MedicalResearch.com Interview with:
Katrina Scurrah PhD
Senior Research Fellow (Biostatistician), Twins Research Australia, and Melbourne School of Population and Global Health, The University of Melbourne and
Honorary Fellow, Murdoch Childrens Research Institute.
MedicalResearch.com: What is the background for this study?
Response: Oral health is an important component of general health and yet dental caries (decay) is still common in children (affecting up to one in three 5-6 year old children in Australia). Although we know that some genetic and lifestyle factors (such as diet) are important risk factors for caries, the relative importance of these is still unclear. Risk factors from pregnancy and very early childhood (even before teeth appear) might also be important. This study is the first to include prospectively measured data on health and well-being from pregnancy, birth and early childhood in a study of twin children. We analysed data from a cohort of 172 pairs of twin children to assess the effects of genes and environment on susceptibility to dental caries at six years-of-age.
MedicalResearch.com Interview with:
Paula Iso-Markku, MD,
Department of Clinical Physiology and Nuclear Medicine,
HUS Medical Imaging Center,
Helsinki University Central Hospital and University of Helsinki
Helsinki , Finland
MedicalResearch: What is the background for this study? What are the main findings?
Dr. Iso-Markku : The social, financial and humane burden of the dementia is extensive as the worldwide prevalence of dementia is estimated around 35.6 million. Finding efficient prevention strategies for dementia is crucial. Within the past decade vascular risk factors have been recognized as very potential risk factors of dementia. As physical activity is known to affect vascular risk factors, it might also be a potential preventive tool against dementia. Few comprehensive epidemiological studies on physical activity in middle age and dementia occurrence later in life have been conducted.
The comprehensive Finnish Twin Study offers a unique approach to the subjects as the shared growing up environment and genes can be taken into account. The study population is extensive and a good representation of the Finnish population. In this study the association of physical activity in adulthood and dementia mortality was investigated in a 29-year follow-up.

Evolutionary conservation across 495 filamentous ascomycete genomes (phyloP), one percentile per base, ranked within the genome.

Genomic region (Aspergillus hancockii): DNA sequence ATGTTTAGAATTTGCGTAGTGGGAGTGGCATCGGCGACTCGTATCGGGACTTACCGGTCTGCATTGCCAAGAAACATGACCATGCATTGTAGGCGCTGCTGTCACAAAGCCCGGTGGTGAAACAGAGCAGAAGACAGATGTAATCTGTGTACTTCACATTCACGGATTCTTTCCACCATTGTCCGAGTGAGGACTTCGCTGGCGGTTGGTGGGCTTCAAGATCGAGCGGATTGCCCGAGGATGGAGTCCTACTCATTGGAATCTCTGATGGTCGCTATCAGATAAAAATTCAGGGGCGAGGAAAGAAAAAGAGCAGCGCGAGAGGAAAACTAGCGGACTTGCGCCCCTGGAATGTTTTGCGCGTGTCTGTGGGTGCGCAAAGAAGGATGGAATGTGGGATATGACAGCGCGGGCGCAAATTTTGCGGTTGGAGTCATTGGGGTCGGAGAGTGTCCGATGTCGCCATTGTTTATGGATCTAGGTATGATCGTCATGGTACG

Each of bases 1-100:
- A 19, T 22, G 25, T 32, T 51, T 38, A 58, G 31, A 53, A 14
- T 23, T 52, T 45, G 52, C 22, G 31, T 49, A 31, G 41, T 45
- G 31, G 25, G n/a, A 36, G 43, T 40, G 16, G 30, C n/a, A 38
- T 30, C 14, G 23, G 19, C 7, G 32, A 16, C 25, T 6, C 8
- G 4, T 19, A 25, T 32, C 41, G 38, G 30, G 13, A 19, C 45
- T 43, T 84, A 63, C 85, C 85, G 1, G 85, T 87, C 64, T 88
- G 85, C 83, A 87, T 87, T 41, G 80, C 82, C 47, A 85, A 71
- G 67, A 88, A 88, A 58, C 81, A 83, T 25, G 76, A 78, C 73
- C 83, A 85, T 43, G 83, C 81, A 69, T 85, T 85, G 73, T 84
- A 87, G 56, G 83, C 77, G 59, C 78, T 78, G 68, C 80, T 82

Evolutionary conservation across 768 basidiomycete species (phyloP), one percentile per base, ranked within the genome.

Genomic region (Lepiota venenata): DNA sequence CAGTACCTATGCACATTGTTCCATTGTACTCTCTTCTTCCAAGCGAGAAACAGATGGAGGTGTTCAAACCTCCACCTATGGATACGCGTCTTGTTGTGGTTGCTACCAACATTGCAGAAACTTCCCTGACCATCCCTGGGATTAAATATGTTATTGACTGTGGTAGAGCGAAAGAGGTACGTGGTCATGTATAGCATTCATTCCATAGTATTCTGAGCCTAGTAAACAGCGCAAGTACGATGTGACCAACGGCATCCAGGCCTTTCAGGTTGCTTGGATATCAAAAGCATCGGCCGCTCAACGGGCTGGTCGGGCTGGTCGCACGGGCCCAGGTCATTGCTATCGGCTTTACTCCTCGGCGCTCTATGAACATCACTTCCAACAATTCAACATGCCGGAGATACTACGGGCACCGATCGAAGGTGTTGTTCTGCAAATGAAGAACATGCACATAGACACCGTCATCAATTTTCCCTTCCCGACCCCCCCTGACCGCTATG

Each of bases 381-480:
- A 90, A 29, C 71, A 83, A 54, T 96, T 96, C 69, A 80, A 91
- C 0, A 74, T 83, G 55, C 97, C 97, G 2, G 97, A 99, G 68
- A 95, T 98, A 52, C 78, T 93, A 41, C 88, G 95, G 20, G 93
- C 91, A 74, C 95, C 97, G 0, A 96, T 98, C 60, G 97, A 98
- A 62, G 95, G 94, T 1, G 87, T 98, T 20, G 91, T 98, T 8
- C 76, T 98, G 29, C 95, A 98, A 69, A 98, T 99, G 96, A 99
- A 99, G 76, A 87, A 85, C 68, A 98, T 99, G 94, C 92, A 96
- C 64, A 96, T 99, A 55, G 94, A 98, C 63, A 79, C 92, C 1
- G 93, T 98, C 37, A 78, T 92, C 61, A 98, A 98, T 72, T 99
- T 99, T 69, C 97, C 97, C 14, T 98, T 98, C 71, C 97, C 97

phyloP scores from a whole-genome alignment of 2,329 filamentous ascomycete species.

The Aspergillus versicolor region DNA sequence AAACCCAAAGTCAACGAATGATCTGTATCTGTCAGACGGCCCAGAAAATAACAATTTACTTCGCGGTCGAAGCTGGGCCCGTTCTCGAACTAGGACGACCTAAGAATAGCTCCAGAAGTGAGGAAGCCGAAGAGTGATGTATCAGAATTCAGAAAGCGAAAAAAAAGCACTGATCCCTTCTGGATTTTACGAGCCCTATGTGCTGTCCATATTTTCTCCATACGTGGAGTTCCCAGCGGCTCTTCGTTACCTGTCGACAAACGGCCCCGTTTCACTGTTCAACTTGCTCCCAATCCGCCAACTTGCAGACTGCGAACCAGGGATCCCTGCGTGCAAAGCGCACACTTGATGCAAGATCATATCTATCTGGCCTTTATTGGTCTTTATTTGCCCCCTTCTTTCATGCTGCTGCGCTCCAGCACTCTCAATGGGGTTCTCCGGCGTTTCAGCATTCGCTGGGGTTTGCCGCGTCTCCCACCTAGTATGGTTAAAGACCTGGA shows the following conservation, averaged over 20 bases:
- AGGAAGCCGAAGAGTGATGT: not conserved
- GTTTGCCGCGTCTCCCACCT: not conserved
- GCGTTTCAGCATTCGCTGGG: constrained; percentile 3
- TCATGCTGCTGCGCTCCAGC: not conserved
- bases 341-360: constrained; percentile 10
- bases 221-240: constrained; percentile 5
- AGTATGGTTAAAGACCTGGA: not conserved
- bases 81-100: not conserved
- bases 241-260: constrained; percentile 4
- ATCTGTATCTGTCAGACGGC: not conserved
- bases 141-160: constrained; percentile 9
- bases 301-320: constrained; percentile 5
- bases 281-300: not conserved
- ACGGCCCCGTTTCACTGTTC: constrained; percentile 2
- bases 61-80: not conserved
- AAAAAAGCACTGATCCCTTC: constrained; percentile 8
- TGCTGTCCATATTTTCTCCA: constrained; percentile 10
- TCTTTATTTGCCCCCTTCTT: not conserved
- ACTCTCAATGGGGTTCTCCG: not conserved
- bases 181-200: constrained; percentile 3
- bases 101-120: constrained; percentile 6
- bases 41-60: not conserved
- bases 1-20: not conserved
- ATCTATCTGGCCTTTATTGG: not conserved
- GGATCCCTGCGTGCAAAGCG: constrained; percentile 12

The main finding in this study was that persistent vigorous (i.e. more strenuous than walking) physical activity was significantly associated with lower dementia mortality. The results in the paired analysis, comparing twins to co-twins, were similar but remained non-significant. The analyses of the volume of physical activity were, however, controversial.
MedicalResearch.com Interview with: Christer Hublin
Apulaisylilääkäri, neurologian dosentti (Helsingin yliopisto) – Assistant Chief Medical Officer, Docent (Adjunct Professor) in Neurology (Helsinki University)
Unilääketieteen erityispätevyys (Suomen lääkäriliitto)
Sleep medicine specialist (NOSMAC/ESRS)
Työterveyslaitos – Finnish Institute of Occupational Health
FIN-00250 Helsinki Finland
MedicalResearch.com What are the main findings of the study?
Answer: We found in an adult twin cohort (the Finnish Twin Cohort) that the proportion of variance in sleep length accounted for by genetic effects was relatively low (about one third) but stable (correlation 0.76 over a period of 15 years.). In contrast, the proportion of variance accounted for by environmental effects was high (about 0.7) and these effects were less stable (correlation over the time period 0.18). The proportion of short sleepers was more than doubled in both genders, whereas in the proportion of long sleepers no major change was seen during the follow-up. To our knowledge, this is the first longitudinal study providing data on the contribution of genetic factors to stability and change of sleep length over time.